The noise is about her oeuvre, as we always say in Lubbock: Sexual Personae: Art and Decadence from Nefertiti to Emily Dickinson. In very brief, for those of you who have been playing hooky from the New York Review of Books, Ms. Paglia's contention is that "the history of western civilization has been a constant struggle between two impulses,an unending tennis match between cold, Apollonian categorization and Dionysian lust and chaos." Jeez, me too. I always thought the world was divided into only two kinds of people—those who think the world is divided into only two kinds of people, and those who don't.
One of her latest efforts at playing enfant terrible in intellectual circles was a peppy essay for Newsday, claiming that either there is no such thing as date rape or, if there is, it's women's fault because we dress so provocatively. Thanks, Camille, I've got some Texas fraternity boys I want you to meet.
That's completely harsh, and utterly appropriate, I think.
I will say, however, that I think Paglia reminds me of something that is perhaps tangential to her "point": Whatever the myriad reasons that we can look to by way of explanation for Cho's violent actions, it may be the case that at least some of what he was going through was the difficulty of living up to traditional standards of masculinity. It is of course not the fault of any of the women he knew (or "knew")--to suggest that, as Paglia seems to, would be criminal. By all accounts he was a creepy bastard, and nobody ought to blame the women around him (or the men!) for not wanting to interact with him more. But we might want to ask: why was he a creepy bastard? Additionally, there are lots of creepy bastards out there--why is that?
I'd like to add one more factor to the array of possible reasons why he went off the way he did: a sense of alienation caused by being a man in our society. Just a guess, sure--and any feelings of alienation he was feeling were in turn fueled by lots of complex stuff in his life, depression was apparently a factor, for instance. But I think it's important to recognize that men are taught to be violent--they are taught that violence is a good solution to one's problems, that one can even be righteous in one's violence (which Cho seemed to think correct in his case). This isn't, of course, the only thing that men are taught; but violent solutions are to be found left and right, from one's dad telling one to kick the bully in the balls to one's president invading other countries willy-nilly (and in so doing killing off lots of men and women). So, we start with a culture wherein violence is offered up as a solution.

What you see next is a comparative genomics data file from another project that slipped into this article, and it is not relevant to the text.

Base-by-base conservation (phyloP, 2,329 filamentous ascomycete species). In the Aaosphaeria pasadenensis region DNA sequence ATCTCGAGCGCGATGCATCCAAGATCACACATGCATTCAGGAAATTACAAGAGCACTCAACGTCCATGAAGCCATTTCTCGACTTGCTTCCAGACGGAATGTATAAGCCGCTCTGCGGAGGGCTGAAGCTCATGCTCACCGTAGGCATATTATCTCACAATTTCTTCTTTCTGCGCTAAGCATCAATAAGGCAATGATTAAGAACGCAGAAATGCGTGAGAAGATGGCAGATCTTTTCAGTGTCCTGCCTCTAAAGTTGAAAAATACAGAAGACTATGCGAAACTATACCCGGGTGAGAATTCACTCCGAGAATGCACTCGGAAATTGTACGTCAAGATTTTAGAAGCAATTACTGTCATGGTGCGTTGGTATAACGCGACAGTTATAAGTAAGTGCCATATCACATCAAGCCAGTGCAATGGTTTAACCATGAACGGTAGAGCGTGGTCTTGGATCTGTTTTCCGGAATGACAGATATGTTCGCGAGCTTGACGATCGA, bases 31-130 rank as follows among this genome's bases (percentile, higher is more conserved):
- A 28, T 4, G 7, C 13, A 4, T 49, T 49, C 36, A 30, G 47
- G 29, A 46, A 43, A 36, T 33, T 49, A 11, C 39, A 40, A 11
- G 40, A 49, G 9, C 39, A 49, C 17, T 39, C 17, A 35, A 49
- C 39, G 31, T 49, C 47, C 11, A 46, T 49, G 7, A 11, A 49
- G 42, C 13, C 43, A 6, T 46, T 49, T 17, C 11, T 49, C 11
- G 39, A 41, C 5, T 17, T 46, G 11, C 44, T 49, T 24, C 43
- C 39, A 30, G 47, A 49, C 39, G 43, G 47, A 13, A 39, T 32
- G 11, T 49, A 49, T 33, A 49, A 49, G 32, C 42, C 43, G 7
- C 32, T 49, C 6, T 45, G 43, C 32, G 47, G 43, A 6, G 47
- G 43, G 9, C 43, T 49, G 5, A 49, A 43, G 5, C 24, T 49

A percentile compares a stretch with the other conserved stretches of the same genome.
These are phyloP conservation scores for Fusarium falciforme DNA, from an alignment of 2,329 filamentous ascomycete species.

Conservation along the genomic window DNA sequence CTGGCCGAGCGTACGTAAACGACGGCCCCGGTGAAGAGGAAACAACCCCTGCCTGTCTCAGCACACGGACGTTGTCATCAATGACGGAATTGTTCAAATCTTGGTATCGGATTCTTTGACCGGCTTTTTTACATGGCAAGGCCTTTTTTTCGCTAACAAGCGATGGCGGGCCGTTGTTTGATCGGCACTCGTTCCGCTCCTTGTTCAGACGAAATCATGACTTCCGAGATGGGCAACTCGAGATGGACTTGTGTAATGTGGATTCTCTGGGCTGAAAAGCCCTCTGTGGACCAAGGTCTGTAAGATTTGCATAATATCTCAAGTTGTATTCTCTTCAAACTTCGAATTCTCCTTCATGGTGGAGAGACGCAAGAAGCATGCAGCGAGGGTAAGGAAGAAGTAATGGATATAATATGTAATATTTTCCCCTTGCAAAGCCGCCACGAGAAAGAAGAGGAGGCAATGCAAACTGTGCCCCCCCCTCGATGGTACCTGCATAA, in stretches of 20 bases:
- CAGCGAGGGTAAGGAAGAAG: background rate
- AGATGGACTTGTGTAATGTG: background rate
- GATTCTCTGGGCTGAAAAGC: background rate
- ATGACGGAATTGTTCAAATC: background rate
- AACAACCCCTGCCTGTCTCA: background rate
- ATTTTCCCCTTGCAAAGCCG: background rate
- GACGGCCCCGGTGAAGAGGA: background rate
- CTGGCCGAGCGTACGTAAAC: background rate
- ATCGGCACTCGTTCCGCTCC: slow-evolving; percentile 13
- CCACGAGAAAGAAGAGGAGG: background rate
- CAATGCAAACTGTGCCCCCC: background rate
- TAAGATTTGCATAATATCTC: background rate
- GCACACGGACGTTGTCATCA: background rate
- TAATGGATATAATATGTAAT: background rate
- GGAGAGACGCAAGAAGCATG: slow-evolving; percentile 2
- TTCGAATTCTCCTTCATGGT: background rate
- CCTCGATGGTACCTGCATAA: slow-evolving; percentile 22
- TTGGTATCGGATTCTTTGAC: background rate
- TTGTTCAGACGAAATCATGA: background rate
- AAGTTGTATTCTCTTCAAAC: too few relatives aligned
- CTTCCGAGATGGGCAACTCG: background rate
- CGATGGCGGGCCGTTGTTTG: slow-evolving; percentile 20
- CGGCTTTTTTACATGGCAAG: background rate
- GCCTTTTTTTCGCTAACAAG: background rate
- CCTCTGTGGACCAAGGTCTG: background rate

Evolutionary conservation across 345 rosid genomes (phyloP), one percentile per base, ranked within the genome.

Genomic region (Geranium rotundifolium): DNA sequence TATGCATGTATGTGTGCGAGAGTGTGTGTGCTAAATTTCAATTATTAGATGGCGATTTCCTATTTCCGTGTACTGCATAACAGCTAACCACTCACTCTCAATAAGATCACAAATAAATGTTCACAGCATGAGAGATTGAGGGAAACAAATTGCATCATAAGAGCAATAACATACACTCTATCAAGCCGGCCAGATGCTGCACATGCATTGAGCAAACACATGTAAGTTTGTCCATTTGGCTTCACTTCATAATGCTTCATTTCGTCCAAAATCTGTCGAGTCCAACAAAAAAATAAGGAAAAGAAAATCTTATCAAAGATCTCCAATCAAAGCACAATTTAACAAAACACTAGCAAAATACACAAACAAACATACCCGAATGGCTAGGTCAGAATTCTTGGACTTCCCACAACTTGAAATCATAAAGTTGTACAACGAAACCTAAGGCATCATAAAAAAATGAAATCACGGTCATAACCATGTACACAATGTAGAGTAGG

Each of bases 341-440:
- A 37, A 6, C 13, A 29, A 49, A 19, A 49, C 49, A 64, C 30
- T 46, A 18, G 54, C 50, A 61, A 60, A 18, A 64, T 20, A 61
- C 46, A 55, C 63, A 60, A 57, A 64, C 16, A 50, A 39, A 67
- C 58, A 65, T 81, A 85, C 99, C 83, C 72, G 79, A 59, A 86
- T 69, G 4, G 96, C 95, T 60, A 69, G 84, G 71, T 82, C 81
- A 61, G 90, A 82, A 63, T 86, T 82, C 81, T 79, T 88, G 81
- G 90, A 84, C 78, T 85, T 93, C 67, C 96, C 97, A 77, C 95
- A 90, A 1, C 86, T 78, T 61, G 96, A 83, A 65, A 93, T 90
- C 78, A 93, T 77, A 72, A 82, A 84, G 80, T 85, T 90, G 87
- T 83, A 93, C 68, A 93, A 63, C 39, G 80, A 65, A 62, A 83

And then we give men some standards to live up to, many of which are vague and implicit, often only made explicit when men bully other men. Men are put into various pressure-cooker situations, where they aren't given many avenues to express their emotions, their stress. Add to that my earlier point that within certain conceptions of traditional masculinity, violence is considered, in some contexts and against some people, a viable option for dealing with problems--especially if one is a man--it become snot so surprising as we might like it to be that boys and men go around shooting people from time to time.
Which isn't to say that Paglia is right in any way, or that I think some simple explanation/solution is available to us here--but I do think that traditional conceptions of masculinity have a part to play, both in possibly helping to explain Cho's motivations and actions.